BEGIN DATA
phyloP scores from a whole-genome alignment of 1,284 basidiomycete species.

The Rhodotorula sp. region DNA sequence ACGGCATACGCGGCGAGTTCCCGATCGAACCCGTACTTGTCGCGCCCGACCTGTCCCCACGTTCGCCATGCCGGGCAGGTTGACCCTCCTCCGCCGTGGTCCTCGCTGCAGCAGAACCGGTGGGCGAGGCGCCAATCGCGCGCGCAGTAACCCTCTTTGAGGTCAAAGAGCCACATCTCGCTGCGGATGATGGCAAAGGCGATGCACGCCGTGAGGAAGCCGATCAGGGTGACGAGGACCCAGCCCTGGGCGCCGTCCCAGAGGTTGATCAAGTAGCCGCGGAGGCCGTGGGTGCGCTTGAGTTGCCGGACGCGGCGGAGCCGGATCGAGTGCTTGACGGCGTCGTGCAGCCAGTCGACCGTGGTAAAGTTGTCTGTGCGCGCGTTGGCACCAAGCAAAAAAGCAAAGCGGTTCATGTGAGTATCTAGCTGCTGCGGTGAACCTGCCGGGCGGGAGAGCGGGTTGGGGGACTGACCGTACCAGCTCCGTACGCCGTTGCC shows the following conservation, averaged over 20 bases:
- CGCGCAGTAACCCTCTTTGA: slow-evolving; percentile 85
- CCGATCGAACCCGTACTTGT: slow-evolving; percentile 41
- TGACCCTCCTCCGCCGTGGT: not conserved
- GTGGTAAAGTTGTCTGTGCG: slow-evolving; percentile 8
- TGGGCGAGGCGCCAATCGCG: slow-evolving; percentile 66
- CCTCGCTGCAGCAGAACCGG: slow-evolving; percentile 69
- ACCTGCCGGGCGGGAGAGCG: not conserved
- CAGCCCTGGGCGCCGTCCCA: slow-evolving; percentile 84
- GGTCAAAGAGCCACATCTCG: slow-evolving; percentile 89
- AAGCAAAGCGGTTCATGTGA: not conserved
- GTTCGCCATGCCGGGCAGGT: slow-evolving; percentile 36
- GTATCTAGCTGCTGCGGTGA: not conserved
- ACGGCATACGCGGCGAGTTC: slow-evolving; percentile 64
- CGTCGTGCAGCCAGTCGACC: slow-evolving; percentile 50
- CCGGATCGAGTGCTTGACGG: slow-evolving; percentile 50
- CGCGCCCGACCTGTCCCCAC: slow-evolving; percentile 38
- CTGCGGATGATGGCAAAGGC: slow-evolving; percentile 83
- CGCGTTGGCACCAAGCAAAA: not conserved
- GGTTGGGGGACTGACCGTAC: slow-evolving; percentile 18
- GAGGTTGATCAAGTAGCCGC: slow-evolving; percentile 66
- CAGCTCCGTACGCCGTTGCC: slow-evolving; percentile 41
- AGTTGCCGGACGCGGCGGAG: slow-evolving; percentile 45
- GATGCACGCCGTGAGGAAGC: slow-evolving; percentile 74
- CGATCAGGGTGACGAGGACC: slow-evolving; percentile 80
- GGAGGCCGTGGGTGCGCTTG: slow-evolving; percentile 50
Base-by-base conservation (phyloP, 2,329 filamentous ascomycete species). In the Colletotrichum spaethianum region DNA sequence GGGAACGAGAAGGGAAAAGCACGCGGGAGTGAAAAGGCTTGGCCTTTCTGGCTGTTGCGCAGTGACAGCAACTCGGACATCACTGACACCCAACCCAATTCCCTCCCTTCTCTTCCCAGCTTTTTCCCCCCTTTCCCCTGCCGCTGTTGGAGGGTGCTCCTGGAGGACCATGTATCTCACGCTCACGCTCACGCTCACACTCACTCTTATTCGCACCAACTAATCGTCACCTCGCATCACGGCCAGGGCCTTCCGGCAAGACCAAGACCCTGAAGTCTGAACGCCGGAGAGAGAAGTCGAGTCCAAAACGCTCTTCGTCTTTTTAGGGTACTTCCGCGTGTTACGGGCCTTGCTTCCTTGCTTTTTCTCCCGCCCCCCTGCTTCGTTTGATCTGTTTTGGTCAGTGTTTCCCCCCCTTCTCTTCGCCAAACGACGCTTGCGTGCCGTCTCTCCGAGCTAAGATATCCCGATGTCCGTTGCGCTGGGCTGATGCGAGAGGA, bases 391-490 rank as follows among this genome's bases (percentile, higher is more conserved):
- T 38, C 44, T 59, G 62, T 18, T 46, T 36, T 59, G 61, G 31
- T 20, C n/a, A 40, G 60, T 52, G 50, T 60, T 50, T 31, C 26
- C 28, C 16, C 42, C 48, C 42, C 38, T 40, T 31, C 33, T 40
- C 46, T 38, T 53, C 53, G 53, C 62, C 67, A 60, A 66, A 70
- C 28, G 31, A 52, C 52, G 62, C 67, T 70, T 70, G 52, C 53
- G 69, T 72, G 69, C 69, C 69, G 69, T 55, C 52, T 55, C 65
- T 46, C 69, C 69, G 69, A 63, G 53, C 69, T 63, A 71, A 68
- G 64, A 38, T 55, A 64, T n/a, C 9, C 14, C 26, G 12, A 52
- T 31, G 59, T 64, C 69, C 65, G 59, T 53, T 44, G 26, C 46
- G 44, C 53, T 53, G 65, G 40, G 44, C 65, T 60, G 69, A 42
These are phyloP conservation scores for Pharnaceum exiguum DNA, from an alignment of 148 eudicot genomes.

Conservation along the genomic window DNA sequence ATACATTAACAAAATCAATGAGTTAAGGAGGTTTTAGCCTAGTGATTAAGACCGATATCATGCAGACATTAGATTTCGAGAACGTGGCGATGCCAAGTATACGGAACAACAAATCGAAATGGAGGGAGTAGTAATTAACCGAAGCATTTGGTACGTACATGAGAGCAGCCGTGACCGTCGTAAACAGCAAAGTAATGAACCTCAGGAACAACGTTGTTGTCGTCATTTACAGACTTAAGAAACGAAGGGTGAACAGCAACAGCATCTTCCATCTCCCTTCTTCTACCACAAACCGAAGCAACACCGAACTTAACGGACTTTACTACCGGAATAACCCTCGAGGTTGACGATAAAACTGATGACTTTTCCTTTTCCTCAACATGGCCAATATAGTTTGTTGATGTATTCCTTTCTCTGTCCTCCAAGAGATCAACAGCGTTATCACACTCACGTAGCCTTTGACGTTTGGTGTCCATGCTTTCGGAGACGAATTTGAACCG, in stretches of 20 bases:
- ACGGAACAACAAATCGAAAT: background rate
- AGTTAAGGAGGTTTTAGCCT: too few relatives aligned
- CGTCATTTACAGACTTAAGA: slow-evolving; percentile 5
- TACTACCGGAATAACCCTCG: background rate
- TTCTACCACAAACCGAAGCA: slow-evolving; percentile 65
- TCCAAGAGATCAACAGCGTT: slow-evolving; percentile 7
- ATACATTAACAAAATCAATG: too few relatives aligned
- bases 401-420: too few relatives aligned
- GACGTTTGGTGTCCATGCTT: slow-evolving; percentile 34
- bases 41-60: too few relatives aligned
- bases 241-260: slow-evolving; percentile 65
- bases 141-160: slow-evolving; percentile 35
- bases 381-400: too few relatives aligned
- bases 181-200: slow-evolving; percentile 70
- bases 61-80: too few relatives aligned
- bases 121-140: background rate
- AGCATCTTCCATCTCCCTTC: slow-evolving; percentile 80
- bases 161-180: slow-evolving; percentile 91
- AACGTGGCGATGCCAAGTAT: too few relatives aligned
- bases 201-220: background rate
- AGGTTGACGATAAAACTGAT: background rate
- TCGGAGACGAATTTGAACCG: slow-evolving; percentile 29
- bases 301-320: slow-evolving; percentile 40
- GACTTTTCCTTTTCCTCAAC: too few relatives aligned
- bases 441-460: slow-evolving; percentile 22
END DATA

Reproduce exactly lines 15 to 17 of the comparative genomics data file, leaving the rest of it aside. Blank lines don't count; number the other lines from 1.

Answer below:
- ACGGCATACGCGGCGAGTTC: slow-evolving; percentile 64
- CGTCGTGCAGCCAGTCGACC: slow-evolving; percentile 50
- CCGGATCGAGTGCTTGACGG: slow-evolving; percentile 50